The right relatives were a factor of vital importance. This was a very dangerous period indeed in which to be a Beaufort. The King’s attempted reconciliation with the Duke of Somerset in 1462 had embraced the entire Beaufort family; although Margaret was not included in the general hand-out, she may well have received some gesture of esteem. But Somerset’s defection had enraged Edward IV, and all Beauforts were in disgrace. The Duke’s mother had her annuity taken away for a second time and was sent to prison. Margaret was lucky to escape scot free. It must have seemed as though she could scarcely hope for any favours from King Edward.

‘She was no recluse but a veteran of bruising political battles’, Margaret’s biographers observe with some justice. She must have discussed the situation constantly with her husband. Both knew only too well that should he make the wrong decision he could lose his life, while she might forfeit her wealth and her liberty and find herself under house arrest in a convent.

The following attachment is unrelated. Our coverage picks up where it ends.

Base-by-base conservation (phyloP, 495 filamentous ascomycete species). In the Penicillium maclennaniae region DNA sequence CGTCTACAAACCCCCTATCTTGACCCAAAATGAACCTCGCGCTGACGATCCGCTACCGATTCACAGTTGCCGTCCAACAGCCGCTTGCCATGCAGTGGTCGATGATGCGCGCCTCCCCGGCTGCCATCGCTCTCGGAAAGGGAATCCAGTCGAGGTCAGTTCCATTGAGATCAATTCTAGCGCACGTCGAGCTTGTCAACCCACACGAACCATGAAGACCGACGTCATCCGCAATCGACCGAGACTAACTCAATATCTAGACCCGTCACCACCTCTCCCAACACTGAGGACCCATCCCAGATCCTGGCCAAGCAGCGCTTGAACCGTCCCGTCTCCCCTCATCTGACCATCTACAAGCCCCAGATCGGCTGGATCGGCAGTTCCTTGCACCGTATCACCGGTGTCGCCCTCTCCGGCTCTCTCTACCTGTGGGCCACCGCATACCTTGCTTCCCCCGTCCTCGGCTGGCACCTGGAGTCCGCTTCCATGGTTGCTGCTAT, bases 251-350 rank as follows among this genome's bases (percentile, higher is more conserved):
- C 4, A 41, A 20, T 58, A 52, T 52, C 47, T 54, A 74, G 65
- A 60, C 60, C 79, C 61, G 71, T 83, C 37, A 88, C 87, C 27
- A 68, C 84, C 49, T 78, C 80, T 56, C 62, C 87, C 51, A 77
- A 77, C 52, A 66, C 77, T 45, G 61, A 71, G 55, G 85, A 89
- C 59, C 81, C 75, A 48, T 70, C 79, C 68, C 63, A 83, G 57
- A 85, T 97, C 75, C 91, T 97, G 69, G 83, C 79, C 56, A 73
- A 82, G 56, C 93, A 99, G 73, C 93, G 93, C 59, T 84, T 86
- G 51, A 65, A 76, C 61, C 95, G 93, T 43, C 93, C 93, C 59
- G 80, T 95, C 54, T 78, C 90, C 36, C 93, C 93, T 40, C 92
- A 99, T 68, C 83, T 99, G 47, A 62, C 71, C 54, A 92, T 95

After the King’s marriage in 1464 they were protected to some extent by the Staffords’ links with the Woodville family.3 Lord Berners and his son acquired prominent posts in the Queen’s household, the former becoming her chamberlain. Then in 1466 Henry’s young nephew, the Duke of Buckingham, was married off to the Queen’s sister, Katherine Woodville. Buckingham was the premier duke of England and among the richest landowners in the realm. Naturally his uncle was expected to come to court. This is almost certainly the reason why Edward granted Henry Stafford a residence that was so near to both London and Windsor. (Windsor could also be reached quickly from Woking by boat.)